Charting the political reefs ahead for Reagan
The early torrid days of summer have begun to test the patience and resourcefulness of the Reagan administration, on economic, social, and foreign policy issues.
Domestically, the Republican-controlled Senate has rebuffed the White House by insisting on playing out its negotiating role with House budget conferees, instead of simply accepting the House version as urged by Reagan budget whiz David A. Stockman.
The Democrats have begun to find their voice as the loyal opposition. The Democratic leaders are pushing forward young, attractive spokesmen like Sen. Bill Bradley of New Jersey and Sen. Gary Hart of Colorado on issues ranging from tax to environmental policy. In the House, Ways and Means chairman Don Rostenkowski has begun a careful tax-writing campaign to win over oil-state Democrats with tax write-offs for producers, and Northern moderate Republicans with tax breaks for small businesses.
In foreign policy, the White House has had to move to end the rancor between backers of Secretary of State Alexander M. Haig Jr. and the White House's internal national security chief Richard V. Allen.
To do so, the President has drawn on a lesson from the early, troubled days of his election campaign. Then he fired campaign director John Sears and replaced him with a team of a half dozen advisers. Now he has reduced the daily personal briefing role of Mr. Allen, and has begun to meet three morning a week with his entire top echelon for national security: Vice-President George Bush, Secretary of Defense Caspar W. Weinberger, and Central Intelligence Agency Director William J. Casey, plus Mr. Allen and top White House aides Edwin Meese III, James Baker III, and Michael Deaver.
On social issues, the administration was disappointed when New Right activists quickly swung against the President over the nomination of Judge Sandra Day O'Connor to the Supreme Court. In part, the White House sees an advantage in this attack, since it could make the administration appear more moderate.
But Reagan political pros, looking ahead to next year's congressional elections, see trouble brewing.
The Democrats' resourcefulness in putting together an alternative tax bill could mean the second major White House defeat -- the first having come with rejection of the Reagan social security reforms. Reaganites worry that the earlier budget successes could lead the press to drastically overplay a tax bill loss.
Beyond this, however, even if the White House wins again on taxes, some of the President's congressional quarterbacks complain that his strategy is built too much on economic policy alone.
"I'm concerned about what the White House does after the economic issues are settled," one Reagan political aide told the Monitor. "You need more than a one-issue White House. On the social issues, there has to be a priority list for September.The danger is Jesse Helms [the conservative North Carolina Republican senator] might be stepping into the void."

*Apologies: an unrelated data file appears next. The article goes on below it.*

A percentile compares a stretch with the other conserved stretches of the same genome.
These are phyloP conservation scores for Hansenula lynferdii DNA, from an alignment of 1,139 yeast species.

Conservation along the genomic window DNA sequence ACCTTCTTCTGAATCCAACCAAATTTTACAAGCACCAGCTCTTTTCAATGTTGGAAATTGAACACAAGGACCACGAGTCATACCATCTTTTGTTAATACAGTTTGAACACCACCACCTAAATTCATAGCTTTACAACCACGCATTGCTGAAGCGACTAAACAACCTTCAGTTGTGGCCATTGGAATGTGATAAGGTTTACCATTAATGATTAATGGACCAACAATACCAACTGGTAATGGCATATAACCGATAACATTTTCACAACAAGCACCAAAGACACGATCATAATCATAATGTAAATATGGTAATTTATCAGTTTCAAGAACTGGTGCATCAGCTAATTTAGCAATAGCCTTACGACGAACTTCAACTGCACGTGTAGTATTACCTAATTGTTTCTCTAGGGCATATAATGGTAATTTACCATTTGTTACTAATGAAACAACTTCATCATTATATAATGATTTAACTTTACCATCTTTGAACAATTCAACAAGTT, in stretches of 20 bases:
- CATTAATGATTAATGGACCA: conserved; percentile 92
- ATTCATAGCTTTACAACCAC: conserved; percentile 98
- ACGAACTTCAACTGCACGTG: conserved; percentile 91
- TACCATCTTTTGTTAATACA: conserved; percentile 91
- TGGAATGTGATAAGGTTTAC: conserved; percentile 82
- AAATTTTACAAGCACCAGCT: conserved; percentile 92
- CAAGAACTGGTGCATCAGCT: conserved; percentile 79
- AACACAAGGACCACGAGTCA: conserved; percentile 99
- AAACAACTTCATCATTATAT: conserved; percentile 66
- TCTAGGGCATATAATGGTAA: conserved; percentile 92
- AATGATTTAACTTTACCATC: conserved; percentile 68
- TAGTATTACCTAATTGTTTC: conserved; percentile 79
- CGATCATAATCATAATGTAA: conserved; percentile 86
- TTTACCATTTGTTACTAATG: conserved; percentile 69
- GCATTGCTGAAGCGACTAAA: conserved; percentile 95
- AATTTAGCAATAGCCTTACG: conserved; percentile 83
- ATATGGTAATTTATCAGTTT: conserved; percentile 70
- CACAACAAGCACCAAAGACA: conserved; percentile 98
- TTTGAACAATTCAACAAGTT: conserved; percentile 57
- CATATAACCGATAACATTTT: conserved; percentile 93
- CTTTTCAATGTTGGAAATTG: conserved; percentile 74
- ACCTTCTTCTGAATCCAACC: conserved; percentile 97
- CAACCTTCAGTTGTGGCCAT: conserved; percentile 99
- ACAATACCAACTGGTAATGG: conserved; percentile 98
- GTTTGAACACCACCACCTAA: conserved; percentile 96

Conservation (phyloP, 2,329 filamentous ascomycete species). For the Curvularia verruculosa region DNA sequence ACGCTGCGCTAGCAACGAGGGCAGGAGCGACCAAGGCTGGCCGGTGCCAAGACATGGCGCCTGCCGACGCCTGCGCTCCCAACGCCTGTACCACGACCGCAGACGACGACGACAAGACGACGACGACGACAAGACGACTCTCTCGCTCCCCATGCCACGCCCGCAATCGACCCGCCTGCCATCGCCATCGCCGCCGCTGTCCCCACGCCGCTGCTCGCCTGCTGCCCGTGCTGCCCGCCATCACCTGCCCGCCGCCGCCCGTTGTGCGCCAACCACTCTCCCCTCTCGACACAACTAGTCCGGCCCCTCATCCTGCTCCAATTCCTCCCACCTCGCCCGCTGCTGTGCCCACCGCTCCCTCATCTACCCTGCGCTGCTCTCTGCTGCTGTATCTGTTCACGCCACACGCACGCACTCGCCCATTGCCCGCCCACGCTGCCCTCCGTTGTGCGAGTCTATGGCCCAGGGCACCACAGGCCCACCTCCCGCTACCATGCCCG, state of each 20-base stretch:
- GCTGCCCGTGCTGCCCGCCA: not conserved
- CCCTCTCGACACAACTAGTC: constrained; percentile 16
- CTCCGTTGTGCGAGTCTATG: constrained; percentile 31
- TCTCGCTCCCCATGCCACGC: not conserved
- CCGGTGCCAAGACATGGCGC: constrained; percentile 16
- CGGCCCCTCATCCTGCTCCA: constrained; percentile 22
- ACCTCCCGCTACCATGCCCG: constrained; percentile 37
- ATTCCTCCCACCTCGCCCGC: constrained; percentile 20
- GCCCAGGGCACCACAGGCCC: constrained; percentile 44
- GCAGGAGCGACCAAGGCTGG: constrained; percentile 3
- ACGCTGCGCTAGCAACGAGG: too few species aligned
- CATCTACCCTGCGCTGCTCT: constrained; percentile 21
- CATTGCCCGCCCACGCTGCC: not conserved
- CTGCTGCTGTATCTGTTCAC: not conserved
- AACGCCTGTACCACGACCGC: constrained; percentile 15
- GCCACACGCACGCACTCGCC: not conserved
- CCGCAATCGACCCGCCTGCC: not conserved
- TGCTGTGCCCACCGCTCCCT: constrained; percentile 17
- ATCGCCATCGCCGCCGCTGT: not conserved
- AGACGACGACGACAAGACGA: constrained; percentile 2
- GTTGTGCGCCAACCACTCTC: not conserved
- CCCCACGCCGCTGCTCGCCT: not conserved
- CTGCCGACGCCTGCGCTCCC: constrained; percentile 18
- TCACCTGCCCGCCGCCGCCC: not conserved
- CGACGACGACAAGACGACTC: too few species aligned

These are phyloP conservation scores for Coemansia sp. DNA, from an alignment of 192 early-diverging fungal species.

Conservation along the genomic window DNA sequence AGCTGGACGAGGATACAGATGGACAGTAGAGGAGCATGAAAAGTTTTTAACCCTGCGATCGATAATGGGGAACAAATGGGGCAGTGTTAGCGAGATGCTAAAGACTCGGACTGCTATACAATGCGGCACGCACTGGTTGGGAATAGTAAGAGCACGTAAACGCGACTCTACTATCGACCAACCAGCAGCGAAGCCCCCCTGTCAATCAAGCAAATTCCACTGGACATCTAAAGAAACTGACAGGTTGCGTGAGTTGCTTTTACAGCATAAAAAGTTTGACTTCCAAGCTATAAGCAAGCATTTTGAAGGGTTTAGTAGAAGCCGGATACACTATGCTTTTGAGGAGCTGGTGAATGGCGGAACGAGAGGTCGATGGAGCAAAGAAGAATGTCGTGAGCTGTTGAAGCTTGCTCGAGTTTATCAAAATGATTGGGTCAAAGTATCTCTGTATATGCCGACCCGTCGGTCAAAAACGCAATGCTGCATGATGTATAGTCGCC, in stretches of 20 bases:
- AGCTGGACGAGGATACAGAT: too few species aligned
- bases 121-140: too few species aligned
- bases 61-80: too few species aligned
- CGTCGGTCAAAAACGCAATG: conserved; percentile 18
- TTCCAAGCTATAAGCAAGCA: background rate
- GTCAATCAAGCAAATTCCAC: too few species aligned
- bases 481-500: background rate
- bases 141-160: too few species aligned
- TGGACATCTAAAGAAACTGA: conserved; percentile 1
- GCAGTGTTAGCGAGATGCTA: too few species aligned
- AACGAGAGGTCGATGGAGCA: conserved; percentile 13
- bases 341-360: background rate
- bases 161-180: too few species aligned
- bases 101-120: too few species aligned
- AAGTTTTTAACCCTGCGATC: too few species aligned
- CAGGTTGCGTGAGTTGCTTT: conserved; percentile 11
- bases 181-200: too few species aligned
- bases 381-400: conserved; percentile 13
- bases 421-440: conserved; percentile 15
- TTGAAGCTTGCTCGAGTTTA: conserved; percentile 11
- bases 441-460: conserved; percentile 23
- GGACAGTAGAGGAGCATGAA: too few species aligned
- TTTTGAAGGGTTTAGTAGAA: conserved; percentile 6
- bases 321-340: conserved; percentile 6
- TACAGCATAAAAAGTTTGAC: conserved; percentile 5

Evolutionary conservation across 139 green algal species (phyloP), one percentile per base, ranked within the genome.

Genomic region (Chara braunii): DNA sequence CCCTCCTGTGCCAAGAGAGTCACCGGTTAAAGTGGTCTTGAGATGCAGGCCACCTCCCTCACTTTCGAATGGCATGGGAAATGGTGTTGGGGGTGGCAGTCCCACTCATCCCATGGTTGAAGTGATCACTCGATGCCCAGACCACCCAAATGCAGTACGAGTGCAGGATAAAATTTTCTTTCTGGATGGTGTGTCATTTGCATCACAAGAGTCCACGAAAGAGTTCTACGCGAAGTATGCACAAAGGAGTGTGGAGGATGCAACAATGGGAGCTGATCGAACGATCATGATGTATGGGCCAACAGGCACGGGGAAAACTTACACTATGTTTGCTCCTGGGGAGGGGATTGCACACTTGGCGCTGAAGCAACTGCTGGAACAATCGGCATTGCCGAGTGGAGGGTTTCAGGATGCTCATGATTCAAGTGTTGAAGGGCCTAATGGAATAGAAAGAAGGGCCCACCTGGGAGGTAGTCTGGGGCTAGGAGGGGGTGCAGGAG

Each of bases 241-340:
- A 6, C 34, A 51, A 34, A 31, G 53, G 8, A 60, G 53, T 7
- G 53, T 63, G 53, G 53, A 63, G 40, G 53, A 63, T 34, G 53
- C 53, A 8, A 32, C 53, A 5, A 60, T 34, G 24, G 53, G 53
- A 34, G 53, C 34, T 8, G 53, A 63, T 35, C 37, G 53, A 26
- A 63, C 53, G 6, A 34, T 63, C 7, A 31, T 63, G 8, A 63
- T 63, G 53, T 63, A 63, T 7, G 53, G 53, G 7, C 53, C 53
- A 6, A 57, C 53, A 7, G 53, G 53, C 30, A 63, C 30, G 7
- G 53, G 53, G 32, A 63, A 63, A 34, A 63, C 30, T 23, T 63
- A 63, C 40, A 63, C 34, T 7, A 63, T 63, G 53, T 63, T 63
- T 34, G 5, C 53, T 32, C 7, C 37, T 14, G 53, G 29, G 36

Max Friedersdorf, the president's liaison with Congress, has been publicly preparing the way for some White House defeats on the Hill. If not on the tax battle, then on farm, clean-air, communications, and defense issues, the President will have to forge coalitions anew.
On the social issues like abortion, Mr. Friedersdorf says the Predident is likely to let members vote their own way. In other words, the President would declare his own view but not lobby. The strategy worries some Republican Party professionals who see the prospect of a conservative spectable ruining their attempts to woo the loyalty of moderate voters.
On the economy, the White House has not yet been able to persuade Wall Street's money men that Mr. Reagan's program will work the wonders against inflation he has forecast. Treasury Secretary Donald Regan wonders publicly why a half year of lower-than-double-digit inflation has not been enough to convince the investment community, wohse decisions influence interest rates, that inflation can be contained.
The prime interest rate rose above 20 percent again last week. The high US rates, attracting funds from abroad, have become a major agenda item at next week's economic summit at Ottawa.
The high interest rates are also pushing up spending estimates for the next fiscal year. Defense spending alone for fiscal 1982 could run as much as $10 billion over previous estimates, according to recent reports. To balance the budget by 1984, as promised during the campaign, the administration will have to find substantially more than the $44 billion it has already committed itself to in further spending cuts.
The question for the President is how long Congress will acquiesce to the White House leadership. The Senate has already insisted on playing out its own budget hand through the final steps of passage. Reagan is being challenged again by the Democrats on the tax bill, who have apparently learned from their humiliating rout on the budget.
"No victory is ever final in the Congress," says Mr. Friedersdorf, anticipating a summer of tough Capitol Hill maneuvering for the President.